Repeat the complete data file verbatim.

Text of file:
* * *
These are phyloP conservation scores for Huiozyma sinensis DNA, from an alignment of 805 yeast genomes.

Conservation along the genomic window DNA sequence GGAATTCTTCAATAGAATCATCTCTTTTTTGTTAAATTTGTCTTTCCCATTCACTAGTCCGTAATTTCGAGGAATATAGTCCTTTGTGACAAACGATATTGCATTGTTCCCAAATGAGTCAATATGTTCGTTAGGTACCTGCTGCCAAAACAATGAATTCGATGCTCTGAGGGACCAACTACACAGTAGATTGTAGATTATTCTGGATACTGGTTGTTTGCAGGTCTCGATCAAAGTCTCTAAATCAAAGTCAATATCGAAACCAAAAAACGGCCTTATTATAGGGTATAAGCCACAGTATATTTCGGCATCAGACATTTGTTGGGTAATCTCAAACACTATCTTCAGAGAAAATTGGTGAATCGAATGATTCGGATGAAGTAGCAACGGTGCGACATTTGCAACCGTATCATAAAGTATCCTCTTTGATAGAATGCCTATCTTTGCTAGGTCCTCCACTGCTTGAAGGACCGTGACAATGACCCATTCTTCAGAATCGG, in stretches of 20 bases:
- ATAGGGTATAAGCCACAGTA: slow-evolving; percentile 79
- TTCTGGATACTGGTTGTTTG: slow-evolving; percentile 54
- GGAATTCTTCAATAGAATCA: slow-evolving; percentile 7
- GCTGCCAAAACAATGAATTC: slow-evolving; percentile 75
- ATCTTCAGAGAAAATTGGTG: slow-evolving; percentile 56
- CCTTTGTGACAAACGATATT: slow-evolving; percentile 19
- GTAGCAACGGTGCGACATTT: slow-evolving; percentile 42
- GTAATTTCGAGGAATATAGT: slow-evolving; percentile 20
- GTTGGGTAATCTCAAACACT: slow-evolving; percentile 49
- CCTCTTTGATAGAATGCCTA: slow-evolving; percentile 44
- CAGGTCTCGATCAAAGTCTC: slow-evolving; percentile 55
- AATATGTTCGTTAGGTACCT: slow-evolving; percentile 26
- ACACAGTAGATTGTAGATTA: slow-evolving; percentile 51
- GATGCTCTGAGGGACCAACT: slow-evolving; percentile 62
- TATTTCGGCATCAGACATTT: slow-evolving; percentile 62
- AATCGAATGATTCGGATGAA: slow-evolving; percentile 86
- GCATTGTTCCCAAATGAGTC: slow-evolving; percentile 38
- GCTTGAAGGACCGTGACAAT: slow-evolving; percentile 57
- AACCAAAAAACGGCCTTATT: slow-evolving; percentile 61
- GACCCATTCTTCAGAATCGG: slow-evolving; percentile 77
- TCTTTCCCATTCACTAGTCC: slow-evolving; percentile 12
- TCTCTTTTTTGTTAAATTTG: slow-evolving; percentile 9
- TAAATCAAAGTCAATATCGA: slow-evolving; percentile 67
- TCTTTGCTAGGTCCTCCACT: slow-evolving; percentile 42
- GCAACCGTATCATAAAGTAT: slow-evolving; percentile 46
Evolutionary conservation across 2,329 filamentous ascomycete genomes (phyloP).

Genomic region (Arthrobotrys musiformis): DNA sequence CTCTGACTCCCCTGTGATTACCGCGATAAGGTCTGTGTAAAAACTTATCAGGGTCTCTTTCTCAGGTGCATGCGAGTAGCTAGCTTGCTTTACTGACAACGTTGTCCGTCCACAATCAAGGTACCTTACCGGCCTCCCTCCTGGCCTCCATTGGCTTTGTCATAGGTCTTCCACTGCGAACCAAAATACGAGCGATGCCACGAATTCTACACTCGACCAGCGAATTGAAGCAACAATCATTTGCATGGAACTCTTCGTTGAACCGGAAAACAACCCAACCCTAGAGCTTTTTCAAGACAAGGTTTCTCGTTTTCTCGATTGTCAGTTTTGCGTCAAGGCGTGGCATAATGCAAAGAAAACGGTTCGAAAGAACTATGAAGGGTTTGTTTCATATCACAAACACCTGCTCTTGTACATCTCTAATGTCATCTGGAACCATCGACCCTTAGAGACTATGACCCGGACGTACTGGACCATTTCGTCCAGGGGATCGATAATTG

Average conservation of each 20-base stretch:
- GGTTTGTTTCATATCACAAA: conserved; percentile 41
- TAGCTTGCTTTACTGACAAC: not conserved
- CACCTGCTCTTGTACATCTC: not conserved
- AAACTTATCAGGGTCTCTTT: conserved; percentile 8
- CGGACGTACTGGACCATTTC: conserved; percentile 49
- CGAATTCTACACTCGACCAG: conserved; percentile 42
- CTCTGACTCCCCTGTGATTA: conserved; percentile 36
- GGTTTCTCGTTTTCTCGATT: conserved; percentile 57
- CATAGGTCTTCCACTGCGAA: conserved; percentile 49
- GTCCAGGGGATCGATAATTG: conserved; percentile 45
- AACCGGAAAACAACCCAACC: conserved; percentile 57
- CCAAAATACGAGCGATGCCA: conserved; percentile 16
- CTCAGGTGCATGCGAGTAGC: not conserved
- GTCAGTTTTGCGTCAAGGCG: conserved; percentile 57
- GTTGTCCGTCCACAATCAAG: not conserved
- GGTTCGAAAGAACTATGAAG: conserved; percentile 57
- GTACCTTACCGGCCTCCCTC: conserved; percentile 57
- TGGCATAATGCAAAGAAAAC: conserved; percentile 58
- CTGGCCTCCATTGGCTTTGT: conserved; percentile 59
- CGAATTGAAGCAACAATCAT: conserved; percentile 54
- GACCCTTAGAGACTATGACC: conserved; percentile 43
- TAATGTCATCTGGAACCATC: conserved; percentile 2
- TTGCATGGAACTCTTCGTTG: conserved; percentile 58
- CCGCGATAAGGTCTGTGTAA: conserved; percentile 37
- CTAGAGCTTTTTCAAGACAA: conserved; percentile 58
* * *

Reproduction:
These are phyloP conservation scores for Huiozyma sinensis DNA, from an alignment of 805 yeast genomes.

Conservation along the genomic window DNA sequence GGAATTCTTCAATAGAATCATCTCTTTTTTGTTAAATTTGTCTTTCCCATTCACTAGTCCGTAATTTCGAGGAATATAGTCCTTTGTGACAAACGATATTGCATTGTTCCCAAATGAGTCAATATGTTCGTTAGGTACCTGCTGCCAAAACAATGAATTCGATGCTCTGAGGGACCAACTACACAGTAGATTGTAGATTATTCTGGATACTGGTTGTTTGCAGGTCTCGATCAAAGTCTCTAAATCAAAGTCAATATCGAAACCAAAAAACGGCCTTATTATAGGGTATAAGCCACAGTATATTTCGGCATCAGACATTTGTTGGGTAATCTCAAACACTATCTTCAGAGAAAATTGGTGAATCGAATGATTCGGATGAAGTAGCAACGGTGCGACATTTGCAACCGTATCATAAAGTATCCTCTTTGATAGAATGCCTATCTTTGCTAGGTCCTCCACTGCTTGAAGGACCGTGACAATGACCCATTCTTCAGAATCGG, in stretches of 20 bases:
- ATAGGGTATAAGCCACAGTA: slow-evolving; percentile 79
- TTCTGGATACTGGTTGTTTG: slow-evolving; percentile 54
- GGAATTCTTCAATAGAATCA: slow-evolving; percentile 7
- GCTGCCAAAACAATGAATTC: slow-evolving; percentile 75
- ATCTTCAGAGAAAATTGGTG: slow-evolving; percentile 56
- CCTTTGTGACAAACGATATT: slow-evolving; percentile 19
- GTAGCAACGGTGCGACATTT: slow-evolving; percentile 42
- GTAATTTCGAGGAATATAGT: slow-evolving; percentile 20
- GTTGGGTAATCTCAAACACT: slow-evolving; percentile 49
- CCTCTTTGATAGAATGCCTA: slow-evolving; percentile 44
- CAGGTCTCGATCAAAGTCTC: slow-evolving; percentile 55
- AATATGTTCGTTAGGTACCT: slow-evolving; percentile 26
- ACACAGTAGATTGTAGATTA: slow-evolving; percentile 51
- GATGCTCTGAGGGACCAACT: slow-evolving; percentile 62
- TATTTCGGCATCAGACATTT: slow-evolving; percentile 62
- AATCGAATGATTCGGATGAA: slow-evolving; percentile 86
- GCATTGTTCCCAAATGAGTC: slow-evolving; percentile 38
- GCTTGAAGGACCGTGACAAT: slow-evolving; percentile 57
- AACCAAAAAACGGCCTTATT: slow-evolving; percentile 61
- GACCCATTCTTCAGAATCGG: slow-evolving; percentile 77
- TCTTTCCCATTCACTAGTCC: slow-evolving; percentile 12
- TCTCTTTTTTGTTAAATTTG: slow-evolving; percentile 9
- TAAATCAAAGTCAATATCGA: slow-evolving; percentile 67
- TCTTTGCTAGGTCCTCCACT: slow-evolving; percentile 42
- GCAACCGTATCATAAAGTAT: slow-evolving; percentile 46
Evolutionary conservation across 2,329 filamentous ascomycete genomes (phyloP).

Genomic region (Arthrobotrys musiformis): DNA sequence CTCTGACTCCCCTGTGATTACCGCGATAAGGTCTGTGTAAAAACTTATCAGGGTCTCTTTCTCAGGTGCATGCGAGTAGCTAGCTTGCTTTACTGACAACGTTGTCCGTCCACAATCAAGGTACCTTACCGGCCTCCCTCCTGGCCTCCATTGGCTTTGTCATAGGTCTTCCACTGCGAACCAAAATACGAGCGATGCCACGAATTCTACACTCGACCAGCGAATTGAAGCAACAATCATTTGCATGGAACTCTTCGTTGAACCGGAAAACAACCCAACCCTAGAGCTTTTTCAAGACAAGGTTTCTCGTTTTCTCGATTGTCAGTTTTGCGTCAAGGCGTGGCATAATGCAAAGAAAACGGTTCGAAAGAACTATGAAGGGTTTGTTTCATATCACAAACACCTGCTCTTGTACATCTCTAATGTCATCTGGAACCATCGACCCTTAGAGACTATGACCCGGACGTACTGGACCATTTCGTCCAGGGGATCGATAATTG

Average conservation of each 20-base stretch:
- GGTTTGTTTCATATCACAAA: conserved; percentile 41
- TAGCTTGCTTTACTGACAAC: not conserved
- CACCTGCTCTTGTACATCTC: not conserved
- AAACTTATCAGGGTCTCTTT: conserved; percentile 8
- CGGACGTACTGGACCATTTC: conserved; percentile 49
- CGAATTCTACACTCGACCAG: conserved; percentile 42
- CTCTGACTCCCCTGTGATTA: conserved; percentile 36
- GGTTTCTCGTTTTCTCGATT: conserved; percentile 57
- CATAGGTCTTCCACTGCGAA: conserved; percentile 49
- GTCCAGGGGATCGATAATTG: conserved; percentile 45
- AACCGGAAAACAACCCAACC: conserved; percentile 57
- CCAAAATACGAGCGATGCCA: conserved; percentile 16
- CTCAGGTGCATGCGAGTAGC: not conserved
- GTCAGTTTTGCGTCAAGGCG: conserved; percentile 57
- GTTGTCCGTCCACAATCAAG: not conserved
- GGTTCGAAAGAACTATGAAG: conserved; percentile 57
- GTACCTTACCGGCCTCCCTC: conserved; percentile 57
- TGGCATAATGCAAAGAAAAC: conserved; percentile 58
- CTGGCCTCCATTGGCTTTGT: conserved; percentile 59
- CGAATTGAAGCAACAATCAT: conserved; percentile 54
- GACCCTTAGAGACTATGACC: conserved; percentile 43
- TAATGTCATCTGGAACCATC: conserved; percentile 2
- TTGCATGGAACTCTTCGTTG: conserved; percentile 58
- CCGCGATAAGGTCTGTGTAA: conserved; percentile 37
- CTAGAGCTTTTTCAAGACAA: conserved; percentile 58